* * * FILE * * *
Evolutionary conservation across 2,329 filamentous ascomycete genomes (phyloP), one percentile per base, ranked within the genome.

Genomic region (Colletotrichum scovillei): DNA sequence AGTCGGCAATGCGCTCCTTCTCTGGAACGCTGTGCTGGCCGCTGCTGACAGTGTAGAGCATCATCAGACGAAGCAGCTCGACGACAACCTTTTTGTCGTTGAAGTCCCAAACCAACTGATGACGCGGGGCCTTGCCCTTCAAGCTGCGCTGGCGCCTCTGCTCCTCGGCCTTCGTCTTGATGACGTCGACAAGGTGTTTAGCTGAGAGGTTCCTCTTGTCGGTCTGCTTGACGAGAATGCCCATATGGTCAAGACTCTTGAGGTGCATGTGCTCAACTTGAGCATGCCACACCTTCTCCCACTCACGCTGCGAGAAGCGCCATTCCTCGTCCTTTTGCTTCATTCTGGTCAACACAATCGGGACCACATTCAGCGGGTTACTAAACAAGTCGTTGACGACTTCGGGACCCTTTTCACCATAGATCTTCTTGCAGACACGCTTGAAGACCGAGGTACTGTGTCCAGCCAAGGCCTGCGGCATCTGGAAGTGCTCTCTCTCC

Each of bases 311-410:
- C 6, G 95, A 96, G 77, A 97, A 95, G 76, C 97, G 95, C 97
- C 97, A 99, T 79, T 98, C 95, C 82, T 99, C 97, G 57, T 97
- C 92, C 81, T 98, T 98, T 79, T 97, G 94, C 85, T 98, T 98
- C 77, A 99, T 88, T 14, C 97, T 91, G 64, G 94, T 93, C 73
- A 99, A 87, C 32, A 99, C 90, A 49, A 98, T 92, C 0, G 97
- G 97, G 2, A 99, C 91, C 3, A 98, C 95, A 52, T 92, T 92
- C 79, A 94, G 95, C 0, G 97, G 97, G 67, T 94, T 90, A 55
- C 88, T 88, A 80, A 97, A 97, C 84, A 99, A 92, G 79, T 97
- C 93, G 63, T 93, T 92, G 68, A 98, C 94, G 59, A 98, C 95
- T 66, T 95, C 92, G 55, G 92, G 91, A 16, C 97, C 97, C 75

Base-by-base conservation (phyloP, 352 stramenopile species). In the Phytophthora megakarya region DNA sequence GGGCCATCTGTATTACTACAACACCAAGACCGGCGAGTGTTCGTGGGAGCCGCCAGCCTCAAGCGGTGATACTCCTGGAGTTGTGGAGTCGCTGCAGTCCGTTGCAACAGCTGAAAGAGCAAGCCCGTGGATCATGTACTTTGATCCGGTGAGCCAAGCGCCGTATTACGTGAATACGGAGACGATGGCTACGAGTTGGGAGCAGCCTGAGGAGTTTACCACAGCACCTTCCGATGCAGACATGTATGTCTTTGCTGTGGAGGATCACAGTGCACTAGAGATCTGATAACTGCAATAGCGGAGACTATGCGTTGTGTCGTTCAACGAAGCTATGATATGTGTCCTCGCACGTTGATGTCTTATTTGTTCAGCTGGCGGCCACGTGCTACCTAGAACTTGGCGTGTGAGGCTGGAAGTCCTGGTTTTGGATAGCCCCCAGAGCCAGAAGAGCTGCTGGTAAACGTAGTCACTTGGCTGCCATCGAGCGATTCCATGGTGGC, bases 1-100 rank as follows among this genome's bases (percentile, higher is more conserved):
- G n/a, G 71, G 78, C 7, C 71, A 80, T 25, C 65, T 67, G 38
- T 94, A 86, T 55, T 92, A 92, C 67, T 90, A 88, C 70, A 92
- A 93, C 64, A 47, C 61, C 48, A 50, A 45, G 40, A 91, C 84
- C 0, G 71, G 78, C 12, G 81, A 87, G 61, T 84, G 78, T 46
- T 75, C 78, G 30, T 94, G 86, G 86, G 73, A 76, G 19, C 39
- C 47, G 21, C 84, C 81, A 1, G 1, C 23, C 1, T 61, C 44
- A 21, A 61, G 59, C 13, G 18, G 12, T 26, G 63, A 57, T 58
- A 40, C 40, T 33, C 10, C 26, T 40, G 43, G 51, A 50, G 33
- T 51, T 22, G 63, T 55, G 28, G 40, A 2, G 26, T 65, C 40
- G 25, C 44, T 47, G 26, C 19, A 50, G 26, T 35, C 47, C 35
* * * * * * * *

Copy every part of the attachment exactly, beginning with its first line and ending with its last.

Evolutionary conservation across 2,329 filamentous ascomycete genomes (phyloP), one percentile per base, ranked within the genome.

Genomic region (Colletotrichum scovillei): DNA sequence AGTCGGCAATGCGCTCCTTCTCTGGAACGCTGTGCTGGCCGCTGCTGACAGTGTAGAGCATCATCAGACGAAGCAGCTCGACGACAACCTTTTTGTCGTTGAAGTCCCAAACCAACTGATGACGCGGGGCCTTGCCCTTCAAGCTGCGCTGGCGCCTCTGCTCCTCGGCCTTCGTCTTGATGACGTCGACAAGGTGTTTAGCTGAGAGGTTCCTCTTGTCGGTCTGCTTGACGAGAATGCCCATATGGTCAAGACTCTTGAGGTGCATGTGCTCAACTTGAGCATGCCACACCTTCTCCCACTCACGCTGCGAGAAGCGCCATTCCTCGTCCTTTTGCTTCATTCTGGTCAACACAATCGGGACCACATTCAGCGGGTTACTAAACAAGTCGTTGACGACTTCGGGACCCTTTTCACCATAGATCTTCTTGCAGACACGCTTGAAGACCGAGGTACTGTGTCCAGCCAAGGCCTGCGGCATCTGGAAGTGCTCTCTCTCC

Each of bases 311-410:
- C 6, G 95, A 96, G 77, A 97, A 95, G 76, C 97, G 95, C 97
- C 97, A 99, T 79, T 98, C 95, C 82, T 99, C 97, G 57, T 97
- C 92, C 81, T 98, T 98, T 79, T 97, G 94, C 85, T 98, T 98
- C 77, A 99, T 88, T 14, C 97, T 91, G 64, G 94, T 93, C 73
- A 99, A 87, C 32, A 99, C 90, A 49, A 98, T 92, C 0, G 97
- G 97, G 2, A 99, C 91, C 3, A 98, C 95, A 52, T 92, T 92
- C 79, A 94, G 95, C 0, G 97, G 97, G 67, T 94, T 90, A 55
- C 88, T 88, A 80, A 97, A 97, C 84, A 99, A 92, G 79, T 97
- C 93, G 63, T 93, T 92, G 68, A 98, C 94, G 59, A 98, C 95
- T 66, T 95, C 92, G 55, G 92, G 91, A 16, C 97, C 97, C 75

Base-by-base conservation (phyloP, 352 stramenopile species). In the Phytophthora megakarya region DNA sequence GGGCCATCTGTATTACTACAACACCAAGACCGGCGAGTGTTCGTGGGAGCCGCCAGCCTCAAGCGGTGATACTCCTGGAGTTGTGGAGTCGCTGCAGTCCGTTGCAACAGCTGAAAGAGCAAGCCCGTGGATCATGTACTTTGATCCGGTGAGCCAAGCGCCGTATTACGTGAATACGGAGACGATGGCTACGAGTTGGGAGCAGCCTGAGGAGTTTACCACAGCACCTTCCGATGCAGACATGTATGTCTTTGCTGTGGAGGATCACAGTGCACTAGAGATCTGATAACTGCAATAGCGGAGACTATGCGTTGTGTCGTTCAACGAAGCTATGATATGTGTCCTCGCACGTTGATGTCTTATTTGTTCAGCTGGCGGCCACGTGCTACCTAGAACTTGGCGTGTGAGGCTGGAAGTCCTGGTTTTGGATAGCCCCCAGAGCCAGAAGAGCTGCTGGTAAACGTAGTCACTTGGCTGCCATCGAGCGATTCCATGGTGGC, bases 1-100 rank as follows among this genome's bases (percentile, higher is more conserved):
- G n/a, G 71, G 78, C 7, C 71, A 80, T 25, C 65, T 67, G 38
- T 94, A 86, T 55, T 92, A 92, C 67, T 90, A 88, C 70, A 92
- A 93, C 64, A 47, C 61, C 48, A 50, A 45, G 40, A 91, C 84
- C 0, G 71, G 78, C 12, G 81, A 87, G 61, T 84, G 78, T 46
- T 75, C 78, G 30, T 94, G 86, G 86, G 73, A 76, G 19, C 39
- C 47, G 21, C 84, C 81, A 1, G 1, C 23, C 1, T 61, C 44
- A 21, A 61, G 59, C 13, G 18, G 12, T 26, G 63, A 57, T 58
- A 40, C 40, T 33, C 10, C 26, T 40, G 43, G 51, A 50, G 33
- T 51, T 22, G 63, T 55, G 28, G 40, A 2, G 26, T 65, C 40
- G 25, C 44, T 47, G 26, C 19, A 50, G 26, T 35, C 47, C 35